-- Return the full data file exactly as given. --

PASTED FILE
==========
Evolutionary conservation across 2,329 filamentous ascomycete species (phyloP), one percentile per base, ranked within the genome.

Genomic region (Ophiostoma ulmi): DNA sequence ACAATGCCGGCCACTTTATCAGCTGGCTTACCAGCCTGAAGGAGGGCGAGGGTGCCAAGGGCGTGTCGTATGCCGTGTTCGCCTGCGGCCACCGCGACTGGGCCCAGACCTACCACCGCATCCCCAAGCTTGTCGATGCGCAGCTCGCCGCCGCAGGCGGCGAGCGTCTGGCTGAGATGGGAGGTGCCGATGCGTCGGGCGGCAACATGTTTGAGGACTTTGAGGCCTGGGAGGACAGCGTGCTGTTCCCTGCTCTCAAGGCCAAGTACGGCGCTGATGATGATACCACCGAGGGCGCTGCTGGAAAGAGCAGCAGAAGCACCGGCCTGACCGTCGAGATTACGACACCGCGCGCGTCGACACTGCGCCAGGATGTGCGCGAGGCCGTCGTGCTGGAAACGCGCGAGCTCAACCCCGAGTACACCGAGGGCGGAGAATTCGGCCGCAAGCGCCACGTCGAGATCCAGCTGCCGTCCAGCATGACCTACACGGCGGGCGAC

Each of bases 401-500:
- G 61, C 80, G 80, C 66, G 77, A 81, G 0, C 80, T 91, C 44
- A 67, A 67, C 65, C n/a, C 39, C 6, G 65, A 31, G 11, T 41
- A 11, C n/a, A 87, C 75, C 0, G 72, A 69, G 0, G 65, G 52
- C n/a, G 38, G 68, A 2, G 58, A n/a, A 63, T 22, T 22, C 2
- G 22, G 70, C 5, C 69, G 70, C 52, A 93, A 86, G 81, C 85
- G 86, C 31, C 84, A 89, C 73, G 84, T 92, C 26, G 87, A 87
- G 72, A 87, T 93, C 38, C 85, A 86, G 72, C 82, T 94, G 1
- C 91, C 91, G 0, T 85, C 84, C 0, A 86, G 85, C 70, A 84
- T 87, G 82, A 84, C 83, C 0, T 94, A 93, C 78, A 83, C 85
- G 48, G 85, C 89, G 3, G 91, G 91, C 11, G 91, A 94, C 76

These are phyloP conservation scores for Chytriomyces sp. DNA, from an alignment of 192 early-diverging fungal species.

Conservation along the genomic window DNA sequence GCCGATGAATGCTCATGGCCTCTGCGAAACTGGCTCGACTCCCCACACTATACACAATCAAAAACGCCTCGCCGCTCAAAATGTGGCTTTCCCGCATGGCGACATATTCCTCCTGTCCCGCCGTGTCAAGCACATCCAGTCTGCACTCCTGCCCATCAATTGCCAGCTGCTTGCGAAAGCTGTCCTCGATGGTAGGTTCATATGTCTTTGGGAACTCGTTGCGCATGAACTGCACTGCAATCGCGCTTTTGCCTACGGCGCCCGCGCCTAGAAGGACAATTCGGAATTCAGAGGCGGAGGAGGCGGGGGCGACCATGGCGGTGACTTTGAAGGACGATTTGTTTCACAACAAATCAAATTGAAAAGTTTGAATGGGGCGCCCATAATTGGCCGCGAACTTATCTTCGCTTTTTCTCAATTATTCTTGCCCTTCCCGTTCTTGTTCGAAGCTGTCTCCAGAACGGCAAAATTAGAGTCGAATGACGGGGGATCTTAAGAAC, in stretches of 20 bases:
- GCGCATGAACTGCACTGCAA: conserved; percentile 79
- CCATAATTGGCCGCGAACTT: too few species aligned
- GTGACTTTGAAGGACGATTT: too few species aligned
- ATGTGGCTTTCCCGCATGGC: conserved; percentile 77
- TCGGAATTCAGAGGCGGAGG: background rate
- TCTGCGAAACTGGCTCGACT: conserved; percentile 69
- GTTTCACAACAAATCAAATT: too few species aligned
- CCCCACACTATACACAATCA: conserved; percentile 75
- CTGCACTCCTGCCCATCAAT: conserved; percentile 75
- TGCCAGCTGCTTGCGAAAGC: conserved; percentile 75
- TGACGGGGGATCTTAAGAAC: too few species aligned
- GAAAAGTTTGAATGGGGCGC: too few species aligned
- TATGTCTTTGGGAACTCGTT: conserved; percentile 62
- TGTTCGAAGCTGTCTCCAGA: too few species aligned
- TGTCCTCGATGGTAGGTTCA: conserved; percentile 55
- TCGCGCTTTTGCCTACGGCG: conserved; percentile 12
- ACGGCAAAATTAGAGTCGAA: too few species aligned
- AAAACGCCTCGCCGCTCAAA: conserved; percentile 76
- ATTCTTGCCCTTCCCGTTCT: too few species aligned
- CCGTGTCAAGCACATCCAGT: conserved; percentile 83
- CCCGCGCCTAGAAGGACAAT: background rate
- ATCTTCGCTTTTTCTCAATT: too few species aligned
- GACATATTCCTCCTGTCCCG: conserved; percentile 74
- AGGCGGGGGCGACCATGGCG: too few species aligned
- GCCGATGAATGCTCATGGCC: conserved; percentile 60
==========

Evolutionary conservation across 2,329 filamentous ascomycete species (phyloP), one percentile per base, ranked within the genome.

Genomic region (Ophiostoma ulmi): DNA sequence ACAATGCCGGCCACTTTATCAGCTGGCTTACCAGCCTGAAGGAGGGCGAGGGTGCCAAGGGCGTGTCGTATGCCGTGTTCGCCTGCGGCCACCGCGACTGGGCCCAGACCTACCACCGCATCCCCAAGCTTGTCGATGCGCAGCTCGCCGCCGCAGGCGGCGAGCGTCTGGCTGAGATGGGAGGTGCCGATGCGTCGGGCGGCAACATGTTTGAGGACTTTGAGGCCTGGGAGGACAGCGTGCTGTTCCCTGCTCTCAAGGCCAAGTACGGCGCTGATGATGATACCACCGAGGGCGCTGCTGGAAAGAGCAGCAGAAGCACCGGCCTGACCGTCGAGATTACGACACCGCGCGCGTCGACACTGCGCCAGGATGTGCGCGAGGCCGTCGTGCTGGAAACGCGCGAGCTCAACCCCGAGTACACCGAGGGCGGAGAATTCGGCCGCAAGCGCCACGTCGAGATCCAGCTGCCGTCCAGCATGACCTACACGGCGGGCGAC

Each of bases 401-500:
- G 61, C 80, G 80, C 66, G 77, A 81, G 0, C 80, T 91, C 44
- A 67, A 67, C 65, C n/a, C 39, C 6, G 65, A 31, G 11, T 41
- A 11, C n/a, A 87, C 75, C 0, G 72, A 69, G 0, G 65, G 52
- C n/a, G 38, G 68, A 2, G 58, A n/a, A 63, T 22, T 22, C 2
- G 22, G 70, C 5, C 69, G 70, C 52, A 93, A 86, G 81, C 85
- G 86, C 31, C 84, A 89, C 73, G 84, T 92, C 26, G 87, A 87
- G 72, A 87, T 93, C 38, C 85, A 86, G 72, C 82, T 94, G 1
- C 91, C 91, G 0, T 85, C 84, C 0, A 86, G 85, C 70, A 84
- T 87, G 82, A 84, C 83, C 0, T 94, A 93, C 78, A 83, C 85
- G 48, G 85, C 89, G 3, G 91, G 91, C 11, G 91, A 94, C 76

These are phyloP conservation scores for Chytriomyces sp. DNA, from an alignment of 192 early-diverging fungal species.

Conservation along the genomic window DNA sequence GCCGATGAATGCTCATGGCCTCTGCGAAACTGGCTCGACTCCCCACACTATACACAATCAAAAACGCCTCGCCGCTCAAAATGTGGCTTTCCCGCATGGCGACATATTCCTCCTGTCCCGCCGTGTCAAGCACATCCAGTCTGCACTCCTGCCCATCAATTGCCAGCTGCTTGCGAAAGCTGTCCTCGATGGTAGGTTCATATGTCTTTGGGAACTCGTTGCGCATGAACTGCACTGCAATCGCGCTTTTGCCTACGGCGCCCGCGCCTAGAAGGACAATTCGGAATTCAGAGGCGGAGGAGGCGGGGGCGACCATGGCGGTGACTTTGAAGGACGATTTGTTTCACAACAAATCAAATTGAAAAGTTTGAATGGGGCGCCCATAATTGGCCGCGAACTTATCTTCGCTTTTTCTCAATTATTCTTGCCCTTCCCGTTCTTGTTCGAAGCTGTCTCCAGAACGGCAAAATTAGAGTCGAATGACGGGGGATCTTAAGAAC, in stretches of 20 bases:
- GCGCATGAACTGCACTGCAA: conserved; percentile 79
- CCATAATTGGCCGCGAACTT: too few species aligned
- GTGACTTTGAAGGACGATTT: too few species aligned
- ATGTGGCTTTCCCGCATGGC: conserved; percentile 77
- TCGGAATTCAGAGGCGGAGG: background rate
- TCTGCGAAACTGGCTCGACT: conserved; percentile 69
- GTTTCACAACAAATCAAATT: too few species aligned
- CCCCACACTATACACAATCA: conserved; percentile 75
- CTGCACTCCTGCCCATCAAT: conserved; percentile 75
- TGCCAGCTGCTTGCGAAAGC: conserved; percentile 75
- TGACGGGGGATCTTAAGAAC: too few species aligned
- GAAAAGTTTGAATGGGGCGC: too few species aligned
- TATGTCTTTGGGAACTCGTT: conserved; percentile 62
- TGTTCGAAGCTGTCTCCAGA: too few species aligned
- TGTCCTCGATGGTAGGTTCA: conserved; percentile 55
- TCGCGCTTTTGCCTACGGCG: conserved; percentile 12
- ACGGCAAAATTAGAGTCGAA: too few species aligned
- AAAACGCCTCGCCGCTCAAA: conserved; percentile 76
- ATTCTTGCCCTTCCCGTTCT: too few species aligned
- CCGTGTCAAGCACATCCAGT: conserved; percentile 83
- CCCGCGCCTAGAAGGACAAT: background rate
- ATCTTCGCTTTTTCTCAATT: too few species aligned
- GACATATTCCTCCTGTCCCG: conserved; percentile 74
- AGGCGGGGGCGACCATGGCG: too few species aligned
- GCCGATGAATGCTCATGGCC: conserved; percentile 60